A momentous occasion for an island with a jealously guarded business reputation came before Bermuda’s lawmakers in December with the approval of the Corporate Income Tax Act.
Scheduled to come into force in 2025, the legislation will transform how Bermuda does business — at least as far as major multinational enterprises are concerned.
David Burt, the Premier and Minister of Finance, emphasised that it was too early to tell what the outcome might be of levying a 15 per cent tariff on corporations with yearly takings of at least €750 million (about $827 million).
The Bill got the green light in the House of Assembly on December 15, followed by the Senate three days later.
There was little debate that the tax would have an extraordinary impact on the Government’s revenues.
Where MPs clashed was on the question of how to apply the funds.
The Premier bridled at a move by the One Bermuda Alliance to earmark the revenues for paying down Bermuda’s national debt.
Mr Burt chided the Opposition, accusing the OBA of presuming to know better than bodies such as the Tax Working Group and the Tax Reform Commission — telling the House it was far too early to allocate future revenues to anything specific.
Opposition MP Michael Dunkley responded that the proposal was merely an amendment that the government side could vote down.
The Opposition gave guarded support overall.
In the end, the OBA’s suggestion was ruled out by Dennis Lister, the Speaker of the House, because it had been put forward for a money Bill affecting the Government’s revenue.
The Fiscal Responsibility Panel recommended that the island seize the opportunity of such a landmark change to overhaul its tax system, including moving away from payroll tax to a low-rate personal income tax.
The island is likely to see revenues coming in by 2026 — but December 2023 marked the end of the debate.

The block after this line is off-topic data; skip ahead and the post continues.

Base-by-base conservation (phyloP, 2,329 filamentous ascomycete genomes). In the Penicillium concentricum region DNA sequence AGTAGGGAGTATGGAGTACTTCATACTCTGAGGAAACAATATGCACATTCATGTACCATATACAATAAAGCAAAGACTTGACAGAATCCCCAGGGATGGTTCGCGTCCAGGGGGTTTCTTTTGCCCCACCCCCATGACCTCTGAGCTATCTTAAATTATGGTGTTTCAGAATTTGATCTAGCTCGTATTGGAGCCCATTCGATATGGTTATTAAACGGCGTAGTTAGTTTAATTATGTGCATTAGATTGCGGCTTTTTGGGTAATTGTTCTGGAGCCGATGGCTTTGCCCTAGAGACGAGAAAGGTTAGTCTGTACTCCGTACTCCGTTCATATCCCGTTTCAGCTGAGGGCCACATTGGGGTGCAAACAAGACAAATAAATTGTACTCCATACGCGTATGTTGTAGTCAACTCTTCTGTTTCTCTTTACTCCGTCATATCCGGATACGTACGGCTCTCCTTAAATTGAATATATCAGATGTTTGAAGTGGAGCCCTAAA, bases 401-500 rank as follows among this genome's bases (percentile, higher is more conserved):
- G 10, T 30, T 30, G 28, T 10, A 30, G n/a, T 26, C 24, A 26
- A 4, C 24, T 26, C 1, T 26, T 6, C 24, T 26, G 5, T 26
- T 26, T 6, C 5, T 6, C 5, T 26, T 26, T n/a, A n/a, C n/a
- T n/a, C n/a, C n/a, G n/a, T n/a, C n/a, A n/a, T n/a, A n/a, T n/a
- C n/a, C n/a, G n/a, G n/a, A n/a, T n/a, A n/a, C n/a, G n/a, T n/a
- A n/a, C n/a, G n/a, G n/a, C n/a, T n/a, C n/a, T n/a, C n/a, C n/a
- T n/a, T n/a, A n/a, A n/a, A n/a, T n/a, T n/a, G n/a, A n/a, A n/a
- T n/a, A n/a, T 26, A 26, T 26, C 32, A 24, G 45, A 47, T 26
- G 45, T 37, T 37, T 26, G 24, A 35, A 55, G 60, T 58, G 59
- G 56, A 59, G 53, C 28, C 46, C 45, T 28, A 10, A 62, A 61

Bermuda’s top judge wrapped up his tenure in December after more than five years on the job.
Narinder Hargun looked forward to travelling and spending time with family after stepping down as Chief Justice, with his career devoted to the island’s commercial courts as well as some milestone constitutional cases.
Mr Hargun revealed that the Government had agreed, at least in principle, to boost the number of judges in the commercial courts from two to three, adding that the move would strengthen Bermuda’s reputation for handling international business.
December took a tragic turn for Bermuda and the loved ones of Steve Parkes, who would have turned 54 on Christmas Day.
The carpenter and family man was shot dead on the night of December 11 in an attack in the Mary Victoria Road neighbourhood of Devonshire.
Police described the killing, which marked the island’s fourth murder of 2023, as a grim case of mistaken identity.
MPs in the House of Assembly called Mr Parkes a community-minded man looking to use his skills to help the island’s disaffected young people.
A predawn fire on December 14 swept through the Boatport Boat Storage facility in St George’s, with roughly 40 vessels consumed in the blaze.
The scale of the destruction shocked the community, and the East End in particular, with boats exploding and sheets of flame billowing into the skies over Wellington Slip Road.
The loss to boat owners is likely to be tallied in the millions, and the fire came as a gut-wrenching blow to William and Edward Lawrence, owners of the facility.
The cause of the blaze remains under investigation by the Bermuda Fire and Rescue Service.
Bermuda’s high cost of living was a refrain throughout 2023.
Electricity costs sparked a rare public protest outside Belco when the rise in global oil prices caused the energy regulator to approve a hike in the fuel adjustment rate.
But there was a reprieve for consumers in December, when the Regulatory Authority announced the FAR would drop again starting in January.
Lastly, 2023 will be remembered by many for epic levels of rain.
It was the wettest year since modern record-keeping began in 1949.
The constant downpours caused havoc for Bermuda’s roads, but at least left residents with brimming water tanks.